How is Telemedicine Being Done by Retina Specialists?
Richard Garfinkel, MD and Michael Singer, MD
As the country responds to coronavirus, the term telemedicine or telehealth has been used as an alternative to conventional office visits. There have been some excellent presentations on the subject by both Rishi Singh and the American Academy of Ophthalmology. However, in terms of implementation, it may be challenging for some private practice retina specialists. For this month’s column I have interviewed Dr. Rich Garfinkel who is part of the Retina Group of Washington. The Retina Group of Washington is one of the largest private practice retinal groups in the United States. I wanted to better understand how the pandemic is affecting his practice and how he is integrating telemedicine into his patient encounters.
1. Rich, how have you been affected by COVID in terms of patient volume and what have you done to adjust to it?
The numbers in our practice are down through April. The doctors designed a very safe system with three phases. In the first phase, we were restrictive to patients, seeing patients who really needed the care—primarily exudative age-related macular degeneration patients and others with a variety of urgent or emergent retinal problems. That limited us to about a third of our patient population. We wanted to make sure we could see our patients safely, having over 300 employees in all locations. In phase 2, we increased the number of patients safely and Phase 3 will be starting soon when we will be open to all patients. To my knowledge, we’ve had 4 employees, out of more than 300, test positive for coronavirus (2 were from the call center and didn’t enter any of our offices). There has been no employee to employee spread that we are aware of but the real test is when we don’t restrict the schedule starting next week.
2. How did you implement each phase and what was the response?
In phase 1 we tried to limit the number of patients coming through. We removed many chairs in the waiting room. We gave patients the opportunity to wait in their cars to limit the number of people in the office at any given time. The number of doctors in the office was limited as well. Everyone had to wear a mask, including patients. Every surface that is touched, especially equipment, is heavily cleaned and disinfected. When we get to phase 3 and see more patients, we will begin temperature checks prior to the patient entering the office. Most of our offices have remained open. We had rotating teams of doctors and techs in case someone became infected, but luckily, this has not happened other than the two instances I already mentioned.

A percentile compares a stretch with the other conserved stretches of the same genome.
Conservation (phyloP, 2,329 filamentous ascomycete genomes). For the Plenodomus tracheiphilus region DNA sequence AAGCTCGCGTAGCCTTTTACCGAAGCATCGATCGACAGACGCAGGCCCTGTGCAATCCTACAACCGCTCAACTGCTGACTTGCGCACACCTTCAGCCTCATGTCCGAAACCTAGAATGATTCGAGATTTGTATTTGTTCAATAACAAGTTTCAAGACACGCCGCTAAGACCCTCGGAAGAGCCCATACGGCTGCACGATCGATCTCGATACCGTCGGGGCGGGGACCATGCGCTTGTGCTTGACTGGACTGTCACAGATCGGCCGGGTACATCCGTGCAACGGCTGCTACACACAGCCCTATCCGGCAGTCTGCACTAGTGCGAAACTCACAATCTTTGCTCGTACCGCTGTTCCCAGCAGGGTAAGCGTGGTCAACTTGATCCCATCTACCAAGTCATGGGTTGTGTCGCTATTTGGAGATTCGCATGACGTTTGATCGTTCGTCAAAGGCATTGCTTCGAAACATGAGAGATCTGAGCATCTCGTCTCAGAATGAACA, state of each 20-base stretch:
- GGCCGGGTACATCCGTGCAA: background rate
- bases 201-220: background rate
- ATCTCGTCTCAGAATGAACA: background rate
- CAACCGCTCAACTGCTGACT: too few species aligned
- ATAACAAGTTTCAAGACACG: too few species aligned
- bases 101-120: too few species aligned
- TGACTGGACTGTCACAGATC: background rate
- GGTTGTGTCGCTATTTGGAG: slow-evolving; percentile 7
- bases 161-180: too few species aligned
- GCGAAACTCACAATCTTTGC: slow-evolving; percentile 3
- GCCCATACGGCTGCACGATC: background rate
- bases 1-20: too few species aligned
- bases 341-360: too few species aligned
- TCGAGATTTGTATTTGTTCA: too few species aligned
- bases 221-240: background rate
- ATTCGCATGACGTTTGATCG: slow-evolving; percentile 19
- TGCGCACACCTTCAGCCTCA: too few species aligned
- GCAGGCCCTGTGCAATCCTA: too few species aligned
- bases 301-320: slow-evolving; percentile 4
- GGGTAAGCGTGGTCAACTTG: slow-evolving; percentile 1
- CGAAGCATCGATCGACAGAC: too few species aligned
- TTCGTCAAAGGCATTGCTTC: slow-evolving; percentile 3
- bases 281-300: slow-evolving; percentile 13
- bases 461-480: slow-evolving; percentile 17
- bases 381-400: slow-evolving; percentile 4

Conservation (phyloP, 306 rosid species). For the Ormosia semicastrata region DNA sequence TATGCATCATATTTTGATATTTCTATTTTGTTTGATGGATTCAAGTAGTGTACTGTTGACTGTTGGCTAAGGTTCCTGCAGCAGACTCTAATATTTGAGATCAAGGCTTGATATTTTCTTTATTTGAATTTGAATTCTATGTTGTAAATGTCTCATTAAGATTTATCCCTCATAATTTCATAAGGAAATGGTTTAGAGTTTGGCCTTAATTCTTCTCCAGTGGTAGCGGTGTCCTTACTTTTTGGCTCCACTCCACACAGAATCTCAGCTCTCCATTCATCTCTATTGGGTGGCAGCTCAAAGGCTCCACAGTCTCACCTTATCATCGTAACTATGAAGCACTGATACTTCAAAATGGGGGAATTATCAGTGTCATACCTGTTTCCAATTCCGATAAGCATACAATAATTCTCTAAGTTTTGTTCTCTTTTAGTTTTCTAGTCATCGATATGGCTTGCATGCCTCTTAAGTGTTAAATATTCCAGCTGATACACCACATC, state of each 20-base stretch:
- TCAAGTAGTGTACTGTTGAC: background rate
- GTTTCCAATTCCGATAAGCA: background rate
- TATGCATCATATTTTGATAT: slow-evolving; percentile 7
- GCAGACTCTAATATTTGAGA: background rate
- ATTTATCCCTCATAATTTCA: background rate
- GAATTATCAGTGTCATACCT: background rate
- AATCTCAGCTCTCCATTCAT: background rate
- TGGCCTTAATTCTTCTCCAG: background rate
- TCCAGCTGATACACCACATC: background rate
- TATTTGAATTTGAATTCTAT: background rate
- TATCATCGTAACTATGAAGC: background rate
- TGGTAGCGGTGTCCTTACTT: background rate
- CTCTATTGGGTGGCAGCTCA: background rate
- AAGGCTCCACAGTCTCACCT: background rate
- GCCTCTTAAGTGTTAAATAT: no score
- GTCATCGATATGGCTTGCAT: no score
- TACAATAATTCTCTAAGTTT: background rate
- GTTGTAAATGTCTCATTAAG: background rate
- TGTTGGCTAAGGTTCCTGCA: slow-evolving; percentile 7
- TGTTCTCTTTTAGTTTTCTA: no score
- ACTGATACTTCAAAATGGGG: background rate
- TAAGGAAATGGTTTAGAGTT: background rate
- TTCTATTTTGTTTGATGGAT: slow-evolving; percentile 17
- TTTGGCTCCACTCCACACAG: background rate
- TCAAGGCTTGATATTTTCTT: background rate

3. How do you define telehealth in your practice? What is the objective of a telehealth visit?
Telehealth in our practice means being able to communicate with patients primarily through video conferencing. We use the Doxy.me platform, which has been great. Patients seem to be able to use it easily. With some patients who are older without access to the internet, we have initiated telephone calls. Telemedicine allows you to connect in a different way with patients, sometimes in a deeper way than what we have time for in the office. It allows me to learn a bit more about my patients. We can ask them about symptoms and get a good idea of when they will need to come back in. It provides for a more educated way of rescheduling patients.
4. What technologies are you using for an exam to enhance the telehealth experience?